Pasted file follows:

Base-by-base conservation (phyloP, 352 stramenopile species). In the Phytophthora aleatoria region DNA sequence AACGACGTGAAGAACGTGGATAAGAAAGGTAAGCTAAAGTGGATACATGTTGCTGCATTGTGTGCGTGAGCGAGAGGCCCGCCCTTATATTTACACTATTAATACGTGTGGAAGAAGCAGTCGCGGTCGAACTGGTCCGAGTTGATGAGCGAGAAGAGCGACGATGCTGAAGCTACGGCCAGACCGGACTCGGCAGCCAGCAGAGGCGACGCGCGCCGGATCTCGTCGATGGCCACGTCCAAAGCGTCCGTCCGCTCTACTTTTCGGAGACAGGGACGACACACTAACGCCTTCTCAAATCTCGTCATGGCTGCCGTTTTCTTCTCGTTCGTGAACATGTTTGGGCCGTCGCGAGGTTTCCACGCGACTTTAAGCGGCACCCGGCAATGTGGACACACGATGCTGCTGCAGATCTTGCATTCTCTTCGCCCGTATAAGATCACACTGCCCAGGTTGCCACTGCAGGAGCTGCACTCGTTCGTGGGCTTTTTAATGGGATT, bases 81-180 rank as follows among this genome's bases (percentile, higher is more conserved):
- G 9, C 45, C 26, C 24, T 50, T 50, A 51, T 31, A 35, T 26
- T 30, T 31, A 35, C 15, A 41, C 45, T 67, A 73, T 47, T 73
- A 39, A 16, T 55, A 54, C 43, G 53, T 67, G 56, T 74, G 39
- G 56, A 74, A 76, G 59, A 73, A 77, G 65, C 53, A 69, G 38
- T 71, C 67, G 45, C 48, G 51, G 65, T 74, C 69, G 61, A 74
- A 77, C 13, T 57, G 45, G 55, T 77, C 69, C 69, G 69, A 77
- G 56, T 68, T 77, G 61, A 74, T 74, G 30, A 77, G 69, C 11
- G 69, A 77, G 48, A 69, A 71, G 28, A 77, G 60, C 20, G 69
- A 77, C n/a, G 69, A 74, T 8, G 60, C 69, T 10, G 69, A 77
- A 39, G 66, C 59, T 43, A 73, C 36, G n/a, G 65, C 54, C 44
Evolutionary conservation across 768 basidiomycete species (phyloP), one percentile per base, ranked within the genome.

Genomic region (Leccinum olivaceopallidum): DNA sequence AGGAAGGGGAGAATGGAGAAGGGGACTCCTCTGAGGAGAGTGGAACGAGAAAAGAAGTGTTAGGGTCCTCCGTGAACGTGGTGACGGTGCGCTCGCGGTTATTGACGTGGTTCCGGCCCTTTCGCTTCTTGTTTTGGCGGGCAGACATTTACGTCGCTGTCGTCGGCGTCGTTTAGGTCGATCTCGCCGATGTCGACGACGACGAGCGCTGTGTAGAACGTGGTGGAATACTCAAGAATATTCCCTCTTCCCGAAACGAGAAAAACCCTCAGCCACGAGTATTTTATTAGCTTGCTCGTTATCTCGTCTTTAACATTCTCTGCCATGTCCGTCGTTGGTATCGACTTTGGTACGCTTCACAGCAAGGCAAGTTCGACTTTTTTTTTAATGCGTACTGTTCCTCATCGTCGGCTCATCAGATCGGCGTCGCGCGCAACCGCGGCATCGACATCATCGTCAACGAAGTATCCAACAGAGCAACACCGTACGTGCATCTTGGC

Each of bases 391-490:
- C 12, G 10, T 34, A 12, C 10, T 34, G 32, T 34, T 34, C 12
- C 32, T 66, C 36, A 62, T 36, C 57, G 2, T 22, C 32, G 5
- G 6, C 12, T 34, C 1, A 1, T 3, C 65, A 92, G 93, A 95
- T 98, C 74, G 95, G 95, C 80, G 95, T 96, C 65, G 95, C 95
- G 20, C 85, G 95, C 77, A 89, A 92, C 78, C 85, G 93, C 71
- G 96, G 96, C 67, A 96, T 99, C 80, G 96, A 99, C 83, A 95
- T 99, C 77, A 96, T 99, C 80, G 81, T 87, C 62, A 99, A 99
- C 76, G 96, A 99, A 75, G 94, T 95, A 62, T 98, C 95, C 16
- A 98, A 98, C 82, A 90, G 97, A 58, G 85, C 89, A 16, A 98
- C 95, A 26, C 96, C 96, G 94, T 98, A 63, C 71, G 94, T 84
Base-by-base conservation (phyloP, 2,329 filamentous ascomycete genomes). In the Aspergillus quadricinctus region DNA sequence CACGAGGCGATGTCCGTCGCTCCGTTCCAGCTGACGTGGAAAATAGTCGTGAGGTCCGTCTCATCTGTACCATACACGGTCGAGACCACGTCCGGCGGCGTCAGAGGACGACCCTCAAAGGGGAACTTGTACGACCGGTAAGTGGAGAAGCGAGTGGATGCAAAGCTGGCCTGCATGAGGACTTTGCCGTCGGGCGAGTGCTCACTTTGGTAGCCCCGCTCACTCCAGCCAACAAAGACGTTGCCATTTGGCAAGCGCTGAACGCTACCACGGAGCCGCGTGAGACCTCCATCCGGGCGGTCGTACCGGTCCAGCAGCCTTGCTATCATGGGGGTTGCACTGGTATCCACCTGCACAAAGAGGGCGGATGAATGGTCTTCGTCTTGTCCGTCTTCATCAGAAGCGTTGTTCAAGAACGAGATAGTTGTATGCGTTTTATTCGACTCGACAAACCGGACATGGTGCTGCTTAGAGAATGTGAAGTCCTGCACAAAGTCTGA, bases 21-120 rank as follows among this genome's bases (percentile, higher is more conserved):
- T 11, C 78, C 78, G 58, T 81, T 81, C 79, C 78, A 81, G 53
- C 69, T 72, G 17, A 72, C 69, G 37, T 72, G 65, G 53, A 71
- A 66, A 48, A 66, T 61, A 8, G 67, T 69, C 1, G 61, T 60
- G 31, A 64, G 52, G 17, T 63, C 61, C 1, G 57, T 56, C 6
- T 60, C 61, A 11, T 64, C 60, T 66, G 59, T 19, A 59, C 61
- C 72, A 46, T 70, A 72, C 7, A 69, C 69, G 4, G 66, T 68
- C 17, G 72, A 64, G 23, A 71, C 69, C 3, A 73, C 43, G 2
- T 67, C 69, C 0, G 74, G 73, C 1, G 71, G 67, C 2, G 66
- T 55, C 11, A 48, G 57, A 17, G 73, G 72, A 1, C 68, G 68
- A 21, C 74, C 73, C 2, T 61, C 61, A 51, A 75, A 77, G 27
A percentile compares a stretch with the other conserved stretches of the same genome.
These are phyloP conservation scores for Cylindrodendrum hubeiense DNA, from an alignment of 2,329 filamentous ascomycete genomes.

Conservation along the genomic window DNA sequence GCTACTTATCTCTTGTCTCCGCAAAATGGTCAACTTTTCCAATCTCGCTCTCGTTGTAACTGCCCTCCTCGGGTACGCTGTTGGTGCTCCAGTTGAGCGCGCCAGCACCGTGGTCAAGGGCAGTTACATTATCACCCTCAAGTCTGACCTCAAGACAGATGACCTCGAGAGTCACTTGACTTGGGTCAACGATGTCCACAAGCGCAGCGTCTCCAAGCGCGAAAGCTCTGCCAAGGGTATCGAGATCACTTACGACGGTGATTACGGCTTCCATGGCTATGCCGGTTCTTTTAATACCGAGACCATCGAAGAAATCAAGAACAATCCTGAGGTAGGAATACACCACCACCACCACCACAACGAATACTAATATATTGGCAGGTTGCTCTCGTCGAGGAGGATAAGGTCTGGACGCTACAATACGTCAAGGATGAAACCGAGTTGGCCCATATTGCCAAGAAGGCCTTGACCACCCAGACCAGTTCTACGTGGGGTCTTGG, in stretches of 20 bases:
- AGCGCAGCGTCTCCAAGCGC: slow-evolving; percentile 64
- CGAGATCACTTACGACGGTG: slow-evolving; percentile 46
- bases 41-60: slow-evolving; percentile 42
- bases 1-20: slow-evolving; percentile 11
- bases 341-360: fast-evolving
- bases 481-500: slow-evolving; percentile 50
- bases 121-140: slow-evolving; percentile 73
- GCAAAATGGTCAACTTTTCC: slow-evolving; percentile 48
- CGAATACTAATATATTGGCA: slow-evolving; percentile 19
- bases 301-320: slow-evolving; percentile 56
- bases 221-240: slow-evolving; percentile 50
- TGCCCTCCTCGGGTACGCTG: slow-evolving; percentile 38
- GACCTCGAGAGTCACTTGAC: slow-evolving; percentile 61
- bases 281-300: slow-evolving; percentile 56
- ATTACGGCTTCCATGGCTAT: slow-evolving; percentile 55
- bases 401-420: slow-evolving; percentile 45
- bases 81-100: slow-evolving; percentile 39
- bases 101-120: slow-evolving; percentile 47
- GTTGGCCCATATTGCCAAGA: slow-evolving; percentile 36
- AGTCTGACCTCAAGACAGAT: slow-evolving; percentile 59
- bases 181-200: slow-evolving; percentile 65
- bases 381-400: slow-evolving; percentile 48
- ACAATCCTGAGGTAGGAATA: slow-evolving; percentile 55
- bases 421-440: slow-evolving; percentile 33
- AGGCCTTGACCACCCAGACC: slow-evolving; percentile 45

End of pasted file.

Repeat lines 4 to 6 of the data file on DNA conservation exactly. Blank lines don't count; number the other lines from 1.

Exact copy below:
- A 39, A 16, T 55, A 54, C 43, G 53, T 67, G 56, T 74, G 39
- G 56, A 74, A 76, G 59, A 73, A 77, G 65, C 53, A 69, G 38
- T 71, C 67, G 45, C 48, G 51, G 65, T 74, C 69, G 61, A 74